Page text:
But she was still in the process of departing ESPN, which would likely take issue with her narrating a documentary with such a clear point of view.
“I was like, ‘Just give me a couple of weeks,’” she says. “[The documentary] really caught me off guard, but it was something I embraced because I believe in the story they’re trying to tell. As everybody in this town is particularly aware, LeBron James is really doubling down in this area at this time in his career. I mean, he’s a made man in the sports world, and just to see his evolution in terms of him finding his voice, feeling so empowered to use it, and by extension empowering other athletes and other people, period — so much of this project, it made sense for me to be a part of.”
(James, busy with his new job with the Los Angeles Lakers, was unavailable to comment for this story.)
Hill’s recent trajectory can be seen in a similar light. Just three days into her own move to L.A. when we spoke, she recently started a production company with a scripted series in the works that’s loosely based on her longtime friendship with fellow writer Kelley L. Carter of ESPN’s “The Undefeated,” and there are plans for Hill to host her own sports and culture podcast. That’s in addition to a new job with the Atlantic, which hired her as a writer shortly after she left ESPN.
“Twenty-one years in this business as a professional, I’ve earned the right to be closely aligned in terms of values with whoever I choose to do business with,” Hill says. “You don’t always get that. ESPN and I were pretty close in that regard — until we weren’t.”
And while the NBA stands out in professional sports with its support for stars making political statements, that wasn’t always the case.
As shown in “Shut Up and Dribble,” the league was marred by its own institutional racism that included a controversial dress code that was in part a reaction to the Sixers’ Allen Iverson, whose fierce individuality lent the league a hip-hop swagger on and off the court.
In the ’90s, endorsement-minded stars like Michael Jordan weren’t so interested in rocking the boat, and players like Mahmoud Abdul-Rauf and Craig Hodges were treated as harshly for their statements as the NFL’s Colin Kaepernick, who remains out of the league since protesting racial inequality by kneeling during the national anthem.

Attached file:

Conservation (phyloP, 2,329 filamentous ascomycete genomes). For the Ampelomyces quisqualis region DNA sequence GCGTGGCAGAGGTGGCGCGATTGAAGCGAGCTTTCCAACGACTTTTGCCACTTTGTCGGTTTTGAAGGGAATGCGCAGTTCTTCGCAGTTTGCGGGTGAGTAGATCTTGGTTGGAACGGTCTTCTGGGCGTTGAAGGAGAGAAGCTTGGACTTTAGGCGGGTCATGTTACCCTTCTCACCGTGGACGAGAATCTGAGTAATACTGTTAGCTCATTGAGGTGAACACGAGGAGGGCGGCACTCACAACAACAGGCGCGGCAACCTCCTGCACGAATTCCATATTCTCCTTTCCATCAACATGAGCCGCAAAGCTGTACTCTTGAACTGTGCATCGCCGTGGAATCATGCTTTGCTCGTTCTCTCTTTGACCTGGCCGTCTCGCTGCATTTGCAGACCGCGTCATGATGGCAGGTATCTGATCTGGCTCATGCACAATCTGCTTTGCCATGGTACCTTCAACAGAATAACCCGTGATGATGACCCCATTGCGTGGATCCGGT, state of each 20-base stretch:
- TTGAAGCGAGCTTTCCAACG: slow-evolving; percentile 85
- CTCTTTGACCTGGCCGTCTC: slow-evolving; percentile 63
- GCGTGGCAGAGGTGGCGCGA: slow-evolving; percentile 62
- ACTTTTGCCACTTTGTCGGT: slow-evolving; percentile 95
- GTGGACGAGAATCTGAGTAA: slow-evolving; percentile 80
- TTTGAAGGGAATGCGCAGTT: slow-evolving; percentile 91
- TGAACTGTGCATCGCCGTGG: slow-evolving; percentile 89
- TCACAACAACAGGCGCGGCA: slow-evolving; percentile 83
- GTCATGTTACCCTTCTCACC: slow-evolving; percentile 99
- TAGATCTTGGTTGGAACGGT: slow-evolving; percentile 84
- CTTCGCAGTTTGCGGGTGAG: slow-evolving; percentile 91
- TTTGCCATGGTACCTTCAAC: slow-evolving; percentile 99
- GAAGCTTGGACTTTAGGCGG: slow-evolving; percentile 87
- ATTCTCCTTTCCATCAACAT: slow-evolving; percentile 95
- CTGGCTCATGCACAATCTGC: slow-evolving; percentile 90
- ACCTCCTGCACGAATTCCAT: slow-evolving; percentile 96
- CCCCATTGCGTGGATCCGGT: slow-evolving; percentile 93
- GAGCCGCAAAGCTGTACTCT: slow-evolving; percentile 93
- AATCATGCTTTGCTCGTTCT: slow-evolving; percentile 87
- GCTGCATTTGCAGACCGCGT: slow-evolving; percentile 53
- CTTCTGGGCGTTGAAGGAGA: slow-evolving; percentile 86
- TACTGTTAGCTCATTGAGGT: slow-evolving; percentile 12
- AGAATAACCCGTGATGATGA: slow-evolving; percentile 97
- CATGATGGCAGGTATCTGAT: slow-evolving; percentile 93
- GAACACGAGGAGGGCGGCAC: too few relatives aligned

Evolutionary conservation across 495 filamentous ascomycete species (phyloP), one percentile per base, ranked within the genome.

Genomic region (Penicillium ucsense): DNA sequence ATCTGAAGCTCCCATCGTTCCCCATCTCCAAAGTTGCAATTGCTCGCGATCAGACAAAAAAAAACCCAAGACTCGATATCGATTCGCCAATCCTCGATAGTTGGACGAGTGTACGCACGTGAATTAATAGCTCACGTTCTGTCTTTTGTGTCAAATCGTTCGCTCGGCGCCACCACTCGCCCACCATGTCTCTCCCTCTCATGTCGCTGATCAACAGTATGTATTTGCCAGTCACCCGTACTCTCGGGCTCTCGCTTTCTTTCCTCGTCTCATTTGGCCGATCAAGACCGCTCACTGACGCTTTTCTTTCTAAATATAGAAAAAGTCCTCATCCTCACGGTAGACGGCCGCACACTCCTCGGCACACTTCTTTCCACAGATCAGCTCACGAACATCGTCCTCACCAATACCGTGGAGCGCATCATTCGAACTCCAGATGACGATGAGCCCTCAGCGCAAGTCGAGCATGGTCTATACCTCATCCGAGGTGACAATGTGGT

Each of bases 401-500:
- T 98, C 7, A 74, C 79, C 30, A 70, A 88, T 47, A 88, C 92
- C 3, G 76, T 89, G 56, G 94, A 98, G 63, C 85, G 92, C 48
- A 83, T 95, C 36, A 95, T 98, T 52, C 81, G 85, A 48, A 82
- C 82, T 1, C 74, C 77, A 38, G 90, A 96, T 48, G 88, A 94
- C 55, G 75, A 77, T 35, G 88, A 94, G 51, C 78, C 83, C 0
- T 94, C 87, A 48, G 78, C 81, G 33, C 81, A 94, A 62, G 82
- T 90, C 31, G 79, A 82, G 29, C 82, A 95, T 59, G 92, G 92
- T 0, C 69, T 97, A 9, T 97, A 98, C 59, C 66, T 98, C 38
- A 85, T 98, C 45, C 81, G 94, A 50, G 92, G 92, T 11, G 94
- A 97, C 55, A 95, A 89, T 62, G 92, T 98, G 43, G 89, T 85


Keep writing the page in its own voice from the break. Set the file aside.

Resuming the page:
“[NBA owners] have actually learned from their mistakes; I’ll give them credit for that,” Hill says. “There’s a part of me that has some skepticism. I think so much of it has to do with LeBron because he is who he is, and how he’s chosen to use his voice. Because, make no mistake, this league might feel differently if the best player were less outspoken.”
Though offering a three-hour snapshot of a sprawling subject, “Shut Up and Dribble” expresses how the NBA has functioned as a societal mirror in a way that baseball, football and hockey rarely achieve. The NBA particularly stands in stark contrast to the NFL, with its emphasis on conformity and conservative values.
“Part of it too is how the NFL has always marketed itself,” Hill says. “You talk to a lot of NFL coaches, and they will describe the sport as ‘faith, family, football.’ And because the NFL has always doubled down as a value-oriented league, that’s why it feels the way that it does.
“The NBA has always been about melding and meshing cultures,” Hill adds. “That league, as long as the dynamic remains this way, is just going to feel a lot different and a lot more inclusive than the NFL.”
Bookended by Ingraham’s comments, “Shut Up and Dribble” is also striking as a document of how fans, journalists and political figures have long spoken to athletes.
You can see it in the steely, impossibly patient look on Russell’s face as he’s asked whether he can be “objective” as the first black coach in the NBA, as well as in Oscar Robertson’s eyes as he testified before Congress in hearings that led to free agency for players.
“It just puts into context how black athletes in one way or another have always been sent the message, ‘Don’t you have it good enough?’” Hill says.
“While we have made some progress, it still does remind everybody of how dangerously close we are to what we used to be.”
(Article written by Chris Barton)